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TUTORIAL: Genome Assembly

  June 10, 2019

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Fristensky B (2019) Genomic Sequencing and Assembly. PLNT4610 Bioinformatics lecture notes, Univ. of Manitoba.
If you have never done genome assembly before, this lecture is a good starting point for understanding the process, parameters and potential problems.

Goal: Assemble a genome from raw sequencing reads.


A simplified workflow for genome assembly is shown at right.

Genome assembly is carried out within the genome directory, and for each major step, a separate subdirectory is used. By convention, the names of subdirectories tell the series of programs used to generate the results in each directory.

Raw read files are saved in the raw directory, and symbolic links to these files, with short, meaningful names, are created.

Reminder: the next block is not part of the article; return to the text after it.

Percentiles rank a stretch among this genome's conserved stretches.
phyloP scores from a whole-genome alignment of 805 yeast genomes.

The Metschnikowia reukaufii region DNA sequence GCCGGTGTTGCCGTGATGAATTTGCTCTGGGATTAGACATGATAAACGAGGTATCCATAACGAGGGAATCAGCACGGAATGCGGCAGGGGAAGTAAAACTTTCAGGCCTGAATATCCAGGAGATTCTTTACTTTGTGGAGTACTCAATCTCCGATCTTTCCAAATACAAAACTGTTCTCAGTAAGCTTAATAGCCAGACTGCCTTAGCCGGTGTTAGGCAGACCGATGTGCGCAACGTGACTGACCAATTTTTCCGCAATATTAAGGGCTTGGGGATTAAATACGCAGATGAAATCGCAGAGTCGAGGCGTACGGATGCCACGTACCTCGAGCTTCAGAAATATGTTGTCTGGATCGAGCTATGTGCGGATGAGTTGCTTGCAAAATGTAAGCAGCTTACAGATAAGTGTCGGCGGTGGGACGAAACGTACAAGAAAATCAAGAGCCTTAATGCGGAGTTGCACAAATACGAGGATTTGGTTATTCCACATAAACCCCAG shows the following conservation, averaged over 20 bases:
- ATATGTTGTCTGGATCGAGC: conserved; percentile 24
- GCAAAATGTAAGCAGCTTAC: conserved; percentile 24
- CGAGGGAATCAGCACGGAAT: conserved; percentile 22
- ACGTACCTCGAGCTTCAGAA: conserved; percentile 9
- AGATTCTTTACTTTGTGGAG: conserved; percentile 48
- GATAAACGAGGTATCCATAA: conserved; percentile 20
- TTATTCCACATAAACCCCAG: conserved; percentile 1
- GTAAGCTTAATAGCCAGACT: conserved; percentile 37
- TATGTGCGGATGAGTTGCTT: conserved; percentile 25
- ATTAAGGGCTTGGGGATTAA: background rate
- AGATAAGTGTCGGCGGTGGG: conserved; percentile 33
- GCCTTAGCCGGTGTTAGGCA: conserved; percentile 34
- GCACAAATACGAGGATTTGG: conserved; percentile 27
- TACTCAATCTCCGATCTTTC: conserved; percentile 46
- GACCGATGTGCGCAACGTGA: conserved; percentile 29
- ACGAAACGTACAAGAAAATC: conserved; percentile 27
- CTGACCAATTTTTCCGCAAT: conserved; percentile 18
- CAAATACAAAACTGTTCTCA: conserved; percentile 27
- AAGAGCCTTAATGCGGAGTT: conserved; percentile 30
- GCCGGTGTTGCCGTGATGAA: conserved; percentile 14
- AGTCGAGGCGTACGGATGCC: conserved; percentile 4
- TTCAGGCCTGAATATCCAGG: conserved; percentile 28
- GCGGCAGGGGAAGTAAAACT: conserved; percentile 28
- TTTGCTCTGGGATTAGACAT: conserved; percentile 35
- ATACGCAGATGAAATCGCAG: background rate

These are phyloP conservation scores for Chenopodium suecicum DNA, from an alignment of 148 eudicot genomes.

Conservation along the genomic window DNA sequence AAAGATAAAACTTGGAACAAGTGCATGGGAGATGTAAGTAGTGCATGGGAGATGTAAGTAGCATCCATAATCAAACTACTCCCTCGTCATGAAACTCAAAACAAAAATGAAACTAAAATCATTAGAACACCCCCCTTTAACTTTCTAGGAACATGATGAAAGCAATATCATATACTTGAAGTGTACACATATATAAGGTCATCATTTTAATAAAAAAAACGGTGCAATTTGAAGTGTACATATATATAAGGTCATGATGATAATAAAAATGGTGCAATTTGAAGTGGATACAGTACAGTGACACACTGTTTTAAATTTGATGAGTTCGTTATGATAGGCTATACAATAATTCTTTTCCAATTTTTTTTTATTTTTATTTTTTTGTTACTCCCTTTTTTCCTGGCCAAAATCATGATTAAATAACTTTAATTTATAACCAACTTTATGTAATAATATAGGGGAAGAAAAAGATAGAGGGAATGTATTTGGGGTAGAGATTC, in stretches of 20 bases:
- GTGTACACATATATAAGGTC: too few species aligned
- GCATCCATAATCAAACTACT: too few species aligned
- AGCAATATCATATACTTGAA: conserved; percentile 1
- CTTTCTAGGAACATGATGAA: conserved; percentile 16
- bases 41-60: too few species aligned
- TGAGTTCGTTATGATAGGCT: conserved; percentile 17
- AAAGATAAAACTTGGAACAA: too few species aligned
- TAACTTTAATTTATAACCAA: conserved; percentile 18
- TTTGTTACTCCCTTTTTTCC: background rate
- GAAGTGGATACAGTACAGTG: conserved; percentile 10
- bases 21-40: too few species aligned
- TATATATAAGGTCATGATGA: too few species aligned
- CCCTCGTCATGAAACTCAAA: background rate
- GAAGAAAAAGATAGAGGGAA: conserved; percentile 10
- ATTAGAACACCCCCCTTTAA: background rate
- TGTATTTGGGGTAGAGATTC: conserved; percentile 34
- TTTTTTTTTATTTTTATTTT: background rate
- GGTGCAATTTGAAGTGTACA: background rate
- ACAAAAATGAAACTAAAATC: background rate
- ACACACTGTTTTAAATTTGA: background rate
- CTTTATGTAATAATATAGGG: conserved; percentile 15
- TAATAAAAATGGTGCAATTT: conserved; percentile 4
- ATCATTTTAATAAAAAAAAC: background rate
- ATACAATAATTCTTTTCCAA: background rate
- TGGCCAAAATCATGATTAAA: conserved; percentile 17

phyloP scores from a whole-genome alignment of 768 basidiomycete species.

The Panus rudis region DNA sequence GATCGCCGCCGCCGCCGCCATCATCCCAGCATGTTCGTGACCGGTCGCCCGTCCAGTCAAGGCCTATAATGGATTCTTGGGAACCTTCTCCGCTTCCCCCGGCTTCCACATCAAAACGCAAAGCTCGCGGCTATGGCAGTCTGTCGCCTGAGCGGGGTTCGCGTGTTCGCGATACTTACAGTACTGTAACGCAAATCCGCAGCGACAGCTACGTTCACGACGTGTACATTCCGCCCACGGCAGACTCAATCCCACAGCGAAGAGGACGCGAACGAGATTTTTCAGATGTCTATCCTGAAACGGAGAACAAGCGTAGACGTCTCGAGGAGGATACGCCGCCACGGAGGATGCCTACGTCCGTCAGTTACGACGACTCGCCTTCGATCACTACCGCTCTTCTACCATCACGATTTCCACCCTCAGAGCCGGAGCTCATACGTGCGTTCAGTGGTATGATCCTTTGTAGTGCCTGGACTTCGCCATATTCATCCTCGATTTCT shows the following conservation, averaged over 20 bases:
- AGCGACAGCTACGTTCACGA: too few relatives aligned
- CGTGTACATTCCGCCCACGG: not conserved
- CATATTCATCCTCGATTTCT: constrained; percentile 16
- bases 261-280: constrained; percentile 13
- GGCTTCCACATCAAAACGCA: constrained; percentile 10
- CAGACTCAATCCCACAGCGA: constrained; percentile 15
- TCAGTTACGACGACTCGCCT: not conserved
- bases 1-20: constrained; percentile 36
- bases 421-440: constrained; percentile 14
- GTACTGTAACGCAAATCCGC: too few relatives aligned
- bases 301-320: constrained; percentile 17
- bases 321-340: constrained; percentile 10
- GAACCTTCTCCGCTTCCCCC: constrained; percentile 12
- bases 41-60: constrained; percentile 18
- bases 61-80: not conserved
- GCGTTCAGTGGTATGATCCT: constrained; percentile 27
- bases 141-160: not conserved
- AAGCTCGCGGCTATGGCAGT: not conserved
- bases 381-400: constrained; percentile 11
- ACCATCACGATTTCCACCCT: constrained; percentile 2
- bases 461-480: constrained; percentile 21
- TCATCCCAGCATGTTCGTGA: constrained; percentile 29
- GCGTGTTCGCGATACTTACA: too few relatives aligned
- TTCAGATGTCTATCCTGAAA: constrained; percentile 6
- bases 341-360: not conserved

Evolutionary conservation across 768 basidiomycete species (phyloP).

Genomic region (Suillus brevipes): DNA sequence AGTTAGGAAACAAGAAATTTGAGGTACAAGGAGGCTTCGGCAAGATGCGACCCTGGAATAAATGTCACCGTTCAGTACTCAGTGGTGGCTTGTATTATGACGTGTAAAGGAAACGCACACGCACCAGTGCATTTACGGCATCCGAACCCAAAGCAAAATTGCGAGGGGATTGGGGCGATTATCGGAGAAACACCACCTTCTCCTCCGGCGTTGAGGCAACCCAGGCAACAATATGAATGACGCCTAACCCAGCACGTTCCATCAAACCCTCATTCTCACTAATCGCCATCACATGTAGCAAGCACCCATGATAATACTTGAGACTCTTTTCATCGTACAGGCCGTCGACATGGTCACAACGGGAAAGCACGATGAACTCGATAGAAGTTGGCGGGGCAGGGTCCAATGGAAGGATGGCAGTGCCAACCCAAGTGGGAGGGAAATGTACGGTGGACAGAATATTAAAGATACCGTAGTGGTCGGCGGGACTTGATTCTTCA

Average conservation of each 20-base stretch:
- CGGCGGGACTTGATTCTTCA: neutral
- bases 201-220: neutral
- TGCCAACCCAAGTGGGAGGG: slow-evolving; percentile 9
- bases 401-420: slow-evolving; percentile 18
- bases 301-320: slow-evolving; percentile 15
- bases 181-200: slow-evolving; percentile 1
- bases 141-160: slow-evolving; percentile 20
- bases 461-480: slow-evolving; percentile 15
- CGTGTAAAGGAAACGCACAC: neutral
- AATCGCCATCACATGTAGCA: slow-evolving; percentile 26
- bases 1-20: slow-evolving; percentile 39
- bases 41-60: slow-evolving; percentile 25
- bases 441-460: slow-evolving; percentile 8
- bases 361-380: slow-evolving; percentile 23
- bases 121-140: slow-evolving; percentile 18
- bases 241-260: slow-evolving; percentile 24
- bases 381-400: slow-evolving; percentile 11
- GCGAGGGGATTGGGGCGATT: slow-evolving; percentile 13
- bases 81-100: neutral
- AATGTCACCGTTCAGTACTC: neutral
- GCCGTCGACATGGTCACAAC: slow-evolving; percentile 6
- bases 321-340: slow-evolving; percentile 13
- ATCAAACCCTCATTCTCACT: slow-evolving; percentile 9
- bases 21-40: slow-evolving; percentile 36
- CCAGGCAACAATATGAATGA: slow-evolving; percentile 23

Sequencing adaptors are removed from the raw reads by trim_galore and the files containing the trimmed reads are saved in reads.trim_galore. (Alternatively, Trimmomatic could be used at this step.)

The trimmed reads are used as input by pollux, which corrects errors in the reads and writes the corrected reads to the pollux directory.

At each step, FASTQC is run to check the properties of the reads.

Finally, the assembly itself is done using programs such as ABySS or Spades or SOAPdenovo2, which produce contig files and scaffold files. For each assembly, quast produces an reports with extensive statistics that can guide the choice of which assembly is best, or which assemblies should be repeated with different a parameters for improvement.

The next 3 tutorials implement these steps: